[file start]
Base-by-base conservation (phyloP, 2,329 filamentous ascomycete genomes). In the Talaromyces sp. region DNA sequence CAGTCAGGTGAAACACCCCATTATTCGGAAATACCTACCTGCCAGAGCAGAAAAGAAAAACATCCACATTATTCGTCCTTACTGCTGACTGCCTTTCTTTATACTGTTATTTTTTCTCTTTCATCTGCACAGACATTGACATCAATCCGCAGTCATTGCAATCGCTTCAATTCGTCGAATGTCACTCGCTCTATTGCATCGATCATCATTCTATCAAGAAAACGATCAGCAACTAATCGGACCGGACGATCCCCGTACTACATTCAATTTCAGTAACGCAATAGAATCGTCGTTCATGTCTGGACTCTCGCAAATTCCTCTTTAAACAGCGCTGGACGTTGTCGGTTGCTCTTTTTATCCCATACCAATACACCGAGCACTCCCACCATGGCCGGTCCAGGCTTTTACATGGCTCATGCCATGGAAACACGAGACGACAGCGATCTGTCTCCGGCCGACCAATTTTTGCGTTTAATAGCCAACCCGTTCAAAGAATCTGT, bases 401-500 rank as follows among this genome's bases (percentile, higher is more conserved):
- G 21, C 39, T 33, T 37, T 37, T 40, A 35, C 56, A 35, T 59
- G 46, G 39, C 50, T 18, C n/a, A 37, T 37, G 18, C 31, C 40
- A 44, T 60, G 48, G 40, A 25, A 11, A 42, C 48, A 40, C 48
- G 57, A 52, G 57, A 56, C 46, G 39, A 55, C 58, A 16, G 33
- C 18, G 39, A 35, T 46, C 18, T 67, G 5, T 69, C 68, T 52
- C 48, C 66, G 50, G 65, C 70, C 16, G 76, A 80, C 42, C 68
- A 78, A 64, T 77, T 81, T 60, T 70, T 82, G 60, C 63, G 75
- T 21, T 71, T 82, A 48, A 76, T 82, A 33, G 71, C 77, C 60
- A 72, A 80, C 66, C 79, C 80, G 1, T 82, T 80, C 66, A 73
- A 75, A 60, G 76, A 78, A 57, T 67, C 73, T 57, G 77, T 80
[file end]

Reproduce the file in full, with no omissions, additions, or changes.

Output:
Base-by-base conservation (phyloP, 2,329 filamentous ascomycete genomes). In the Talaromyces sp. region DNA sequence CAGTCAGGTGAAACACCCCATTATTCGGAAATACCTACCTGCCAGAGCAGAAAAGAAAAACATCCACATTATTCGTCCTTACTGCTGACTGCCTTTCTTTATACTGTTATTTTTTCTCTTTCATCTGCACAGACATTGACATCAATCCGCAGTCATTGCAATCGCTTCAATTCGTCGAATGTCACTCGCTCTATTGCATCGATCATCATTCTATCAAGAAAACGATCAGCAACTAATCGGACCGGACGATCCCCGTACTACATTCAATTTCAGTAACGCAATAGAATCGTCGTTCATGTCTGGACTCTCGCAAATTCCTCTTTAAACAGCGCTGGACGTTGTCGGTTGCTCTTTTTATCCCATACCAATACACCGAGCACTCCCACCATGGCCGGTCCAGGCTTTTACATGGCTCATGCCATGGAAACACGAGACGACAGCGATCTGTCTCCGGCCGACCAATTTTTGCGTTTAATAGCCAACCCGTTCAAAGAATCTGT, bases 401-500 rank as follows among this genome's bases (percentile, higher is more conserved):
- G 21, C 39, T 33, T 37, T 37, T 40, A 35, C 56, A 35, T 59
- G 46, G 39, C 50, T 18, C n/a, A 37, T 37, G 18, C 31, C 40
- A 44, T 60, G 48, G 40, A 25, A 11, A 42, C 48, A 40, C 48
- G 57, A 52, G 57, A 56, C 46, G 39, A 55, C 58, A 16, G 33
- C 18, G 39, A 35, T 46, C 18, T 67, G 5, T 69, C 68, T 52
- C 48, C 66, G 50, G 65, C 70, C 16, G 76, A 80, C 42, C 68
- A 78, A 64, T 77, T 81, T 60, T 70, T 82, G 60, C 63, G 75
- T 21, T 71, T 82, A 48, A 76, T 82, A 33, G 71, C 77, C 60
- A 72, A 80, C 66, C 79, C 80, G 1, T 82, T 80, C 66, A 73
- A 75, A 60, G 76, A 78, A 57, T 67, C 73, T 57, G 77, T 80